It is a bit obvious, but: “Yes, it runs smoothly!”, Damen says with a smile when asked about the TU/e Workwalk, which was finished in May 2018. The Workwalk is a two-kilometer-long blue line across campus that encourages staff and students to meet or consult with each other while walking. The route has starting points at different buildings and can be booked though the platform Book My Space, through Planon and Outlook.
Damen hastens to add that the gathered insights so far are mostly of a quantitative nature. In the coming months she hopes to speak more extensively to TU/e staff and students - “preferably on foot” - who booked the Workwalk. She says that the booking system indicates that the route is part of a research project and that users can be approached with questions. “Why did people book the Workwalk, for which purpose, for what kind of meetings? Did they walk the entire route, or just a part of it? And how does walking affect the dynamics of a meeting?” Damen hopes to complete the analysis of all input by April.
What Damen can say already, is that approximately two hundred and fifty people booked the Workwalk - “mostly with nice weather of course” - since its opening last year. She finds it difficult to say if that is a large group, or if that number was to be expected. “I also see people of my own group and faculty make the spontaneous decision to take the route, without a booking. As a change of scenery for visitors or new colleagues who otherwise would just go from meeting to meeting all day.”
By far the most bookings, almost fifty percent, were made at MetaForum. Not very surprising, says Damen: “That building simply has a very central position and a lot of people work there.” What does surprise her is the high number of bookings made by students, but she doesn’t rule out the possibility that some of these bookings were made by mistake by students who are looking for a workplace in MetaForum and think that the Workwalk is an actual, physical space.
Read on below the photo.
Several bookings were made at Flux and Gemini, and some from Traverse and the Laplace building as well. Hardly anyone booked the Workwalk from Helix and the IPO building, “maybe because the Workwalk is less visible to people who work there.”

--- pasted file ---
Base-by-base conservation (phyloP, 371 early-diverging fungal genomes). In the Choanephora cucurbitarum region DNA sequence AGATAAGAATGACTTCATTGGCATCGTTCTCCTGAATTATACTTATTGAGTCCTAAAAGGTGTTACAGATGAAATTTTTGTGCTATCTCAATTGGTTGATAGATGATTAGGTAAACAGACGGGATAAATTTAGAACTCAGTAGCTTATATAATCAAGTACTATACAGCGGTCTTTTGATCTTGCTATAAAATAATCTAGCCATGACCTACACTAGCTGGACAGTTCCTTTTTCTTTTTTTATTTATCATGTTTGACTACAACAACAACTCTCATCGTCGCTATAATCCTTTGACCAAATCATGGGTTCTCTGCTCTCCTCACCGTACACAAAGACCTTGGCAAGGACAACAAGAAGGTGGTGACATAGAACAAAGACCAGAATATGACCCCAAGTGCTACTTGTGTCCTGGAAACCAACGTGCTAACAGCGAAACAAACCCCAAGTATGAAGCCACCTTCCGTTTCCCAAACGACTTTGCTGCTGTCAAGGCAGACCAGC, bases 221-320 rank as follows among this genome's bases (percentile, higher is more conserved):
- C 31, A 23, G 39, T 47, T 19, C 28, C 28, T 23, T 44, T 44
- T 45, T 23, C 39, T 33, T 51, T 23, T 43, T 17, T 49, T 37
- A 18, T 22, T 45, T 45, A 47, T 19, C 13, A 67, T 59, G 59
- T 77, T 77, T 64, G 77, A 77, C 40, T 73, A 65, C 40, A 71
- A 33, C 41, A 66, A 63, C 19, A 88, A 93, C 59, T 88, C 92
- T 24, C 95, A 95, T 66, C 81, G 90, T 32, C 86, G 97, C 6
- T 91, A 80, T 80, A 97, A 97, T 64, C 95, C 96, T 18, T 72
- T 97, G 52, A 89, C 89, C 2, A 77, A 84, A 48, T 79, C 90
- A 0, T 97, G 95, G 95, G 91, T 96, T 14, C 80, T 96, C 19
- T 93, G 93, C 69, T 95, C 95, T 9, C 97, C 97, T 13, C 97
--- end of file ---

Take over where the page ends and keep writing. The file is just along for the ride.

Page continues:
Most vital campus in the world
PhD researcher Damen is also part of one of the study groups that were the result of the most recent TU/e Vitality Week last November. During this week, students, staff and other interested parties gathered for a brainstorm session each morning over breakfast in TU/e innovation Space with the purpose of making TU/e the most vital and energetic campus in the world.
Damen’s team, which will gather for the first time soon, focuses on ‘built environment.’ “The idea is to see if we can link research on vitality to our campus. The first ideas on this subject were gathered during the Vitality Week.”
Damen says that the TU/e Workwalk, which is currently still in a testing phase, could be one of the concepts suited for further development as part of this research. But the project needs to be evaluated first, in collaboration with Real Estate Management and TU/e’s Quality team.
High heels at home
She would very much like to see the meeting and consulting route become part of campus. “It’s very positive if a university offers something like this, it shows that vitality is on their agenda. Besides, it’s hardly an investment. Even if only ten people were to use it, it’s still an interesting concept as far as I’m concerned.”
The spontaneous actions within her own group raises the question whether it it really necessary to ‘facilitate’ such walks in the workplace. Damen thinks it is. “Perhaps it makes people think more, and that might trigger a different kind of behavior. Maybe they deliberately leave their high heels at home so they can have a meeting as they walk that day.”